The operation of my device is as follows: The handle H is moved either from brake or declutched position (Fig. 5) to the low speed position and thence to the intermediate and high speed for driving the automobile normally along the highway. When it is desired to stop the machine the handle is then moved from the high speed or an intermediate speed to the brake position when the vehiclewill be stopped. If it is desired to reverse the movement of the vehicle the handle is then moved to reverse when the fluid will be pumped under pressure-to the motors in an opposite direction to thereby reversely rotate the motors and likewise'the wheels.
By this construction it will be seen that the ordinary service brake, the clutch pedal, the transvehicle is solely controlled by the operation of The vehicle, however, will be equipped with the usual emergency brake. In view of the fact that the air in the cylinder 50 is maintained under pressure at all times, the operation of a valve will permit fluid to go to pumps l2 and M which act as a starting motor for initiating operation of the engine i0.
When the operating handle H is moved to the low speed position shown in Fig. 5, the valve 10a is' moved to a position so that the wide passage 12 will begin to place the pipe "in communication with the pipe 11. At this time the engine Ill is operating slowly as are the pumps i2 and It so that the pressure on the fluid is relatively low. Furthermore, since the passage '12 (Fig. 6) is just barely open to the pipes 13 and 11 there is considerable friction on the fluid so that the pressure on the motors in the wheels will be just suflicient to drive the automobile at low speed.
When the handle II is moved to the intermediate speed, the passage [2 is further opened to the pipes "and 11. Therefore, a greater volume of liquid will be forced through the pipe H and thence to the motors in the wheels. An increase in the engine speed at this time will increase the pressure on the fluid in the system so that the motors in thewheels will be driven faster and the automobile will travel at a greater speed. However, when the handle ll ismoved to the high speed position and the speed of theengine and likewise the pumps l2 and I 4 has been increased sufllcient-ly the motors in the wheels will be'driven at the maximum speed as will-.bethe automobile. Y
The passages 12 and Si in the valves Ila (Fig.
6) areof suiilcient width that the angular movement of said valve when moved from low-speed to high speed will be sumcient to maintain-the pipes 13 and ll in communication with said passages during the forward speeds of the vehicle.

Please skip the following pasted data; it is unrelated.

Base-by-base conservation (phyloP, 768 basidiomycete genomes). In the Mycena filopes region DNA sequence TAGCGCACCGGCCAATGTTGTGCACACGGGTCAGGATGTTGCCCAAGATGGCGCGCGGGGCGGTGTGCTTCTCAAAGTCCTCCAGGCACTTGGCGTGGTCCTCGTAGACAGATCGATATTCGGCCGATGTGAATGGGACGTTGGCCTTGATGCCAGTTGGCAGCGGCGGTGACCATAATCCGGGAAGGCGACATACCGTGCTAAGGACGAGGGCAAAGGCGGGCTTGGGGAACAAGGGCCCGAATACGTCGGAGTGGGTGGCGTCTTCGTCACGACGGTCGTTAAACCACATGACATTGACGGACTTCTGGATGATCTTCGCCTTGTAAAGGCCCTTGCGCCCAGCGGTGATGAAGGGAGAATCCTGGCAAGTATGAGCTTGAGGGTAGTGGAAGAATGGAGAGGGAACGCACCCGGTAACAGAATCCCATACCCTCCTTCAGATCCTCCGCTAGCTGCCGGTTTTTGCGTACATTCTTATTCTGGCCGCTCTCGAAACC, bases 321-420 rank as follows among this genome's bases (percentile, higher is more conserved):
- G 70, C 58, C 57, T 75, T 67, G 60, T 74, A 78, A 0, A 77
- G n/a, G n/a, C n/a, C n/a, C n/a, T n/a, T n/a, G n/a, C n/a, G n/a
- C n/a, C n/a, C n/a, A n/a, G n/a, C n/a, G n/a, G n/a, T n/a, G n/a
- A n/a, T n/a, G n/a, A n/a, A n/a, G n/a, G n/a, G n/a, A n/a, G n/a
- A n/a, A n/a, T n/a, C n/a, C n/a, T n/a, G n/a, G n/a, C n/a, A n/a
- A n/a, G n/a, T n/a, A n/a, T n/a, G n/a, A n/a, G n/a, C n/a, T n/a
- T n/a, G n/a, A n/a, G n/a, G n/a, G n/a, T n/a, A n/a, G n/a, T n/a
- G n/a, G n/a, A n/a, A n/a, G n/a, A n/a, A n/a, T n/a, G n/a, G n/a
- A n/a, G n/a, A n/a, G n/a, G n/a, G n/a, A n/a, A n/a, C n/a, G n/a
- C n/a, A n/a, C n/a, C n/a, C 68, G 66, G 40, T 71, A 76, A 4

It must be borne in mind that the speed of the vehicle is largely dependent upon the R. P. M.'s of the engine i0 and likewise the pumps 12 and I4. z
1. In an automobile, a frame forming part of the chassis of the automobile, said frame having pairs of longitudinal pipes forming the side members of said frame, a motor operatively connected to each'wheel, one of the pipes at each side of the frame forming an inlet conduit for the motors, the other pipe forming a return conduit, transverse pipes connecting the longitudinal pipes in pairs, means connecting the longitudinal pipes with the motors, a pump for forcing liquid through the pipes to the motors, and means interposed between the pump and transverse pipes for controlling the flow of liquid through the inletand return conduits.
2. In an automobile, a frame forming part of the chassis of the automobile, said frame having pairs of longitudinal pipes forming the side members of said frame, a motor operatively connected to each wheel, one of the pipes at each side of the frame forming an inlet conduit for the motors,'the other pipe forming a return conduit, transverse pipes connecting the longitudinal pipes in pairs, means connecting the longitudinal pipes with the motors, a pump for forcing liquid through the pi s to the motors, a cylinder interposed between the pump and the transverse pipes, a plurality of conduits connecting the cylinder at -diametri0ally opposite points with the pump and transverse pipes, a valve in. the cylinder provided with a plurality of diametrically disposed passages adapted to be alternately aligned with certain of the last-mentioned conduits for controlling the flow of liquid through -the transverse and longitudinal pipes for operating the motors. .3. In an automobile, a frame forming p rt of the chassisof the automobile, said frame having pairs of longitudinal pipes forming the side members of said frame, a motor operatively connected to each wheel, one of the pipes at each side of the frame forming an inlet conduit for the motors, the other pipe forming a return conduit, transverse pipes connecting the longitudinal pipes in pairs, means connecting the longitudinal pipes with the motors, a pump for forcing liquid through the pipes to the motors, a cylinder, a plurality of conduits communicating with the cylinder at diametrically opposite points and connecting said cylinder with the transverse pipes and pump, a rotatable valve in the cylinder provided with a plurality of diametrically disposed passages, adapted to connect alternately a pair of the diametrically disposed conduits for controlling the flow of liquid to the motors and determining varying speeds of the motors. I 4. In an automobile, a frame forming part of the chassis of the automobile, said frame having pairs of longitudinal pipes forming the side members of said frame, a motor operatively connected to each wheel, one of the pipes at each side of the frame forming an inlet conduit for the motors, the other pipe forming a return conduit,
transverse pipes connecting the longitudinalpipes in pairs, means connecting the longitudinal pipes with the motors, a pump for forcing liquid through the pipes to the motors, means connecting the pump with the transverse pipes and in a .liquid flow in the inlet and return pipes for caus-' ing the motors to drive the automobile rearwardly.
5. In an automobile, a frame having longitudinai side members formed of pairs oi spaced pipes, an hydraulic motor operatively connected with each wheel of the automobile, conduits connecting one of the pipes at each side'ot the frame 1 with the inlet side of the motors, other conduits connecting the outlet side of the motors with,
the other pipes which form return conduits, a
pump for forcing liquid under pressurethrough' the first-mentioned pipes to the motors, and
ineans connecting the pump with the pairs of 10 pipes and including means for controlling the flow-oi liquidunder pressure between the motors and the pump.
LESLIE M. SHERIDAN.